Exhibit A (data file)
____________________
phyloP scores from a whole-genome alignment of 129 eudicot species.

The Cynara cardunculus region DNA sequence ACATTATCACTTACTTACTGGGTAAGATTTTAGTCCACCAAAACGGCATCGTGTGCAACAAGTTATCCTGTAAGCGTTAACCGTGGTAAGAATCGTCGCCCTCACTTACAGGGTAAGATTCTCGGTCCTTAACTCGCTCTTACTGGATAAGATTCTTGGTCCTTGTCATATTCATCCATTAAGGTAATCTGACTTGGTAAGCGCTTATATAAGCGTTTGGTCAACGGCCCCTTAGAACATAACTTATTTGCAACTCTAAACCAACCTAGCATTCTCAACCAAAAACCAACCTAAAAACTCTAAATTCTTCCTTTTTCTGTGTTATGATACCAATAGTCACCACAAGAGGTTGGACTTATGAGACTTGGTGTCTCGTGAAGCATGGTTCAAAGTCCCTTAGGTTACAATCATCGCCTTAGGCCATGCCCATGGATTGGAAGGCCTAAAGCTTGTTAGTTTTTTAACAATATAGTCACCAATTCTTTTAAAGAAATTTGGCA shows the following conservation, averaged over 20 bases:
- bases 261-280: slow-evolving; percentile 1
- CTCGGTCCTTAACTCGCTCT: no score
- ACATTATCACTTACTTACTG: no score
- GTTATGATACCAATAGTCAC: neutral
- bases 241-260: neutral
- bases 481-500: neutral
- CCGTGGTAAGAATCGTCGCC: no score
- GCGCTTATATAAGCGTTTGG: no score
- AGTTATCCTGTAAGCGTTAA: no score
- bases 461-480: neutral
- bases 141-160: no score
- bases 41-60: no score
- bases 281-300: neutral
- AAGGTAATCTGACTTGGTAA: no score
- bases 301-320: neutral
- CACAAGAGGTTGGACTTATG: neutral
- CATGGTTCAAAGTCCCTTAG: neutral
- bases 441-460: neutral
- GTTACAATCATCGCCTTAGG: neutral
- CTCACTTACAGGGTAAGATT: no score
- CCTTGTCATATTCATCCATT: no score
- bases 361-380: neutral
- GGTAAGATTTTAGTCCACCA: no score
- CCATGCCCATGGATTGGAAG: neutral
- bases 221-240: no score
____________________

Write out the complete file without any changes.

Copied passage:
phyloP scores from a whole-genome alignment of 129 eudicot species.

The Cynara cardunculus region DNA sequence ACATTATCACTTACTTACTGGGTAAGATTTTAGTCCACCAAAACGGCATCGTGTGCAACAAGTTATCCTGTAAGCGTTAACCGTGGTAAGAATCGTCGCCCTCACTTACAGGGTAAGATTCTCGGTCCTTAACTCGCTCTTACTGGATAAGATTCTTGGTCCTTGTCATATTCATCCATTAAGGTAATCTGACTTGGTAAGCGCTTATATAAGCGTTTGGTCAACGGCCCCTTAGAACATAACTTATTTGCAACTCTAAACCAACCTAGCATTCTCAACCAAAAACCAACCTAAAAACTCTAAATTCTTCCTTTTTCTGTGTTATGATACCAATAGTCACCACAAGAGGTTGGACTTATGAGACTTGGTGTCTCGTGAAGCATGGTTCAAAGTCCCTTAGGTTACAATCATCGCCTTAGGCCATGCCCATGGATTGGAAGGCCTAAAGCTTGTTAGTTTTTTAACAATATAGTCACCAATTCTTTTAAAGAAATTTGGCA shows the following conservation, averaged over 20 bases:
- bases 261-280: slow-evolving; percentile 1
- CTCGGTCCTTAACTCGCTCT: no score
- ACATTATCACTTACTTACTG: no score
- GTTATGATACCAATAGTCAC: neutral
- bases 241-260: neutral
- bases 481-500: neutral
- CCGTGGTAAGAATCGTCGCC: no score
- GCGCTTATATAAGCGTTTGG: no score
- AGTTATCCTGTAAGCGTTAA: no score
- bases 461-480: neutral
- bases 141-160: no score
- bases 41-60: no score
- bases 281-300: neutral
- AAGGTAATCTGACTTGGTAA: no score
- bases 301-320: neutral
- CACAAGAGGTTGGACTTATG: neutral
- CATGGTTCAAAGTCCCTTAG: neutral
- bases 441-460: neutral
- GTTACAATCATCGCCTTAGG: neutral
- CTCACTTACAGGGTAAGATT: no score
- CCTTGTCATATTCATCCATT: no score
- bases 361-380: neutral
- GGTAAGATTTTAGTCCACCA: no score
- CCATGCCCATGGATTGGAAG: neutral
- bases 221-240: no score